Where To Stay in Transylvania

Where To Stay in Transylvania


Count Kalnoky's guesthouse is located in Miklosvar, a village populated almost exclusively by ethnic-Hungarian Szecklers.

The style is distinct from the Saxon villages only a few miles away with less emphasis on defensive fortifications and none of the telltale 'broken' roof ends that are a throwback to the architecture of the Saxons original homeland.

There are two rooms in the main house, another two in an adjoining outhouse, and a further six in an annex five minutes walk away. The annex is based around a small garden with a well, and has a billiards room and sauna on hand.

The rooms themselves are done up in traditional Hungarian style, with Dutch ovens and authentic furniture. The bathrooms are a little on the functional side, but the overall effect is charming.

The cosy main house is decorated with locally woven rugs, coats of arms as reminders of the owner's aristocratic heritage and has a very homestay feel. In spring and summer the evening ritual is for all the guests to congregate on benches overlooking the main street to watch the village herd of cows come off the hillside and down the street before turning off into the farmyards of their homes for milking. They know exactly where to without any prompting.

After this spectacle of an ancient agrarian tradition, guests themselves wander down into the cande-lit cellar of the house past wine racks full of local vintages to enjoy an evening of communal dining. The food (and wine) consists of excellent quality versions on Hungarian classics.

Activities on offer include cultural tours of the village (including the old Kalnoky hunting lodge, where there is yet another en suite bathroom), riding and trips to forest hides to spot bears in the wild.

Why We Love It

Transylvania only became part of Romania in 1918, so there are still large pockets of ethnic Hungarians in the area, of which Miklosvar is one. You will probably not hear a word of Romanian during your stay here



Visit Prince Charles and Count Kalnoky's guesthouse in the remote village of Zalanpatak and you might feel you've stepped back in time a couple of hundred years.

The village itself is reached by a bumpy track that might technically qualify as a road when looking at a map, but clings to the definition with white knuckles. The drive is well worth it, though, because the village and the guesthouse at the end of it are bucolic perfection, pure and simple.

The charming main building houses the Prince's bedroom and two others, while there are two more rooms in a pretty outhouse with a terrace that catches the evening sun. A further two rooms are coming soon. To complete the picture perfect scene, there is a wonderful old wooden barn, a cornflower blue cottage which houses the kitchen, breakfast room and a comfortable drawing room, and finally an open-sided hut with a wood-burning stove where delicious lunches (and, in summer, breakfasts, teas and suppers too) are served.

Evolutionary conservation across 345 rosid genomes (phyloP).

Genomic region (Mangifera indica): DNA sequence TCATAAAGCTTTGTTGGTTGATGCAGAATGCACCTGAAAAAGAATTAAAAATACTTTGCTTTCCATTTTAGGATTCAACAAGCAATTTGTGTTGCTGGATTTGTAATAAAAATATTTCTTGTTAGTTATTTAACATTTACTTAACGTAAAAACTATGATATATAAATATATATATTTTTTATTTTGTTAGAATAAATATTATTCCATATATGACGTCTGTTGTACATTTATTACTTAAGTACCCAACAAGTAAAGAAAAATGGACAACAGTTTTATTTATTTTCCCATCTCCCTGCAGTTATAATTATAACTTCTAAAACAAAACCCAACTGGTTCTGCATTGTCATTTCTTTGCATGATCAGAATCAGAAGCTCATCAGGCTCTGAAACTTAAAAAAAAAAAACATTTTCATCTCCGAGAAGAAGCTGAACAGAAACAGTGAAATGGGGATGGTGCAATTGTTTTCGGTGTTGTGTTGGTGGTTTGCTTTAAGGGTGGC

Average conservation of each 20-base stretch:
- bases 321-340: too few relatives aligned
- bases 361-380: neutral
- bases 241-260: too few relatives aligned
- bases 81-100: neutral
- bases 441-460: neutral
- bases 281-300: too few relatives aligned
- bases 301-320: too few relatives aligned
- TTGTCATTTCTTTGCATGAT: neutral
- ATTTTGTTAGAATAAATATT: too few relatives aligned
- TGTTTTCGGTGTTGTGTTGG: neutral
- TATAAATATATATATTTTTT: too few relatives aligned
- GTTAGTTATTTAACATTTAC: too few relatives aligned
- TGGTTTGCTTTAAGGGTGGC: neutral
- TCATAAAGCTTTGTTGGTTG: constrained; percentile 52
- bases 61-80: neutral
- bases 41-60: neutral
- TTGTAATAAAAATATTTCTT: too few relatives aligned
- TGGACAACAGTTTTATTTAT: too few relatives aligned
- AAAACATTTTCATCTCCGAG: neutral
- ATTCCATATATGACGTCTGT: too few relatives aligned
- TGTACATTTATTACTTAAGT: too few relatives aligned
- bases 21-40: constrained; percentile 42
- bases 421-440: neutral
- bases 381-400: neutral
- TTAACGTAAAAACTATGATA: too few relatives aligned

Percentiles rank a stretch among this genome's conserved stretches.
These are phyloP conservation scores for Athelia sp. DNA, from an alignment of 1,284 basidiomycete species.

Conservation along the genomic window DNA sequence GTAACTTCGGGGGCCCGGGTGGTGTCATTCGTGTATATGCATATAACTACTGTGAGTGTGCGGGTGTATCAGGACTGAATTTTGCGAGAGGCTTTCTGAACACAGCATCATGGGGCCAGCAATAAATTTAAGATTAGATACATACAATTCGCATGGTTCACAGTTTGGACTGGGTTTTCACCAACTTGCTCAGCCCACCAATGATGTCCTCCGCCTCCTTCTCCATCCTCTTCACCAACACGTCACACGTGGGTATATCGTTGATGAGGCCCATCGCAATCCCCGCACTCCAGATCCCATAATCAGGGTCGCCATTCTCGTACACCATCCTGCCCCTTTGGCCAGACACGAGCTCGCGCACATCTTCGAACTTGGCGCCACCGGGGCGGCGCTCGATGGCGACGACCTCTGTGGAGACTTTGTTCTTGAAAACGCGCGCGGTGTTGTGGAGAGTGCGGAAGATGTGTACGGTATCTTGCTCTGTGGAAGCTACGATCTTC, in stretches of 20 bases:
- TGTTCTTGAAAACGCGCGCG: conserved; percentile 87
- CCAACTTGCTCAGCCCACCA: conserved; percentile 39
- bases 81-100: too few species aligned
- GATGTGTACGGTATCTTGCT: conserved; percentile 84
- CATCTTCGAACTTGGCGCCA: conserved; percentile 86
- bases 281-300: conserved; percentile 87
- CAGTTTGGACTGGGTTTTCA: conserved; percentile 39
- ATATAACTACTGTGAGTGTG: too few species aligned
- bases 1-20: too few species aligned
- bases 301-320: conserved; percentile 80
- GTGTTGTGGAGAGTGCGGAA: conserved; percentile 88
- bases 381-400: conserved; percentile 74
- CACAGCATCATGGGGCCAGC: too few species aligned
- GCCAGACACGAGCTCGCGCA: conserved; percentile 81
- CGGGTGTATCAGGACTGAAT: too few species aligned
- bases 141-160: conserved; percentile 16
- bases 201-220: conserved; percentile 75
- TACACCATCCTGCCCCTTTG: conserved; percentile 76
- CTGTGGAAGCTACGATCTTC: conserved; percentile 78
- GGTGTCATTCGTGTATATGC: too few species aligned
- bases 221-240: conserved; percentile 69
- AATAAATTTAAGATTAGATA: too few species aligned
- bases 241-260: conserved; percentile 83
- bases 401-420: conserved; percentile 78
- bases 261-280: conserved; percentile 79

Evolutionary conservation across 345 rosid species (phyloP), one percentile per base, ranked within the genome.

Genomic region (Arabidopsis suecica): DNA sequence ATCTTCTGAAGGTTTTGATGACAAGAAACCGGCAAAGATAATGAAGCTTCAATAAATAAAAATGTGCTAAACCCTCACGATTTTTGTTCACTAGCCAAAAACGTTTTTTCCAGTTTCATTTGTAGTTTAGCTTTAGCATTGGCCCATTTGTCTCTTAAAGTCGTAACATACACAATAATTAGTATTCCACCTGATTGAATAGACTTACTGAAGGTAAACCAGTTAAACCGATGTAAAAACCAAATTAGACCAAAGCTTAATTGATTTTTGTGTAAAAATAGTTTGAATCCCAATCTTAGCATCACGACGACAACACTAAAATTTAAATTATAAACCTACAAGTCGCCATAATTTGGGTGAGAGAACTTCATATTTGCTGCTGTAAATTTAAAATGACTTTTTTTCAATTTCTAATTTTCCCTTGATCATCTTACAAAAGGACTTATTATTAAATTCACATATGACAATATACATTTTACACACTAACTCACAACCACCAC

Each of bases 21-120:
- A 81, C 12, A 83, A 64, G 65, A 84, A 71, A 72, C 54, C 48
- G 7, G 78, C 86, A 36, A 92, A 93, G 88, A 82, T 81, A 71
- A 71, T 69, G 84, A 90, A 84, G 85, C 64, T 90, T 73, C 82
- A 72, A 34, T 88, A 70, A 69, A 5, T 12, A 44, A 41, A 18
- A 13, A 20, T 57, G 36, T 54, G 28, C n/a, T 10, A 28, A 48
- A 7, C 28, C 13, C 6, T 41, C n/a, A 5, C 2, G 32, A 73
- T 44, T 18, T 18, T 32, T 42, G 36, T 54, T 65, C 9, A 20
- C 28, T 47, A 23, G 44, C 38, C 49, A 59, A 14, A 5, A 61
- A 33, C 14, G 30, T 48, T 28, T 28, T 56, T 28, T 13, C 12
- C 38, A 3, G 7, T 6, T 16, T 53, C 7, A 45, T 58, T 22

The rooms themselves are designed in traditional style with small but functional bathrooms, all of which have showers except the Prince's room which has a large rolltop bath.

The chef from the village cooks up delicious Hungarian specialities such as Szeckler goulash or pancakes filled with sweet cheese, best washed down with Harghita, the local beer, or some of the very good local wine.

This is somewhere to sit and contemplate a way of life long since consigned to history in the UK, but there are also plenty of excellent local activities on offer as well, including long walks, riding, trips to forest hides for bear spotting, horse and cart rides into the hills for picnics, and visits to the village.

Why We Love It

Take your binoculars. There is a lovely open meadow on the valley slopes opposite the guesthouse, and it's not unheard of to see wild boars and bears strolling through the long grass and wild flower meadows in summer.


The Inn on Balaban

The Inn on Balaban is just two miles as the bat flies from Bran Castle, famously - but incorrectly - believed to be that of Count Dracula or his factual counterpart Vlad the Impaler.

The guesthouse is in a beautiful location at the far end of a bumpy track on a spur overlooking valleys dotted with picture perfect wooden barns and the brooding presence in the middle distance of the Piatra Craiului (Rock of the King) mountain range.

The inn is designed in traditional Romanian style with shingled (wooden tiled) roofs and tastefully decorated interiors, and there are eleven bedrooms spread across three buildings. Some of the rooms are adjoining to create perfect family suites, and the Peasant House with one double, one twin and one single bedroom is ideal for bigger families.

This is a place to sit back and contemplate a rural way of life long since vanished in the UK. Alternatively there's walking and riding along forest or sheep trails in a Carpathian setting, or trips to Bran Castle, Rasnov medieval citadel, the Piatra Craiului National Park or remote local villages.

The food on offer is tasty and traditional Romanian home cooking best toasted with palinca, a punchy plum brandy, or some of the really quite good local wines.

Why We Love It

We recommend the three-mile cross-country walk down to Bran Castle, strategically placed on one of the few mountain passes along the border between Transylvania and Wallachia. Even better, the friendly staff will come and pick you up if you would rather avoid the uphill leg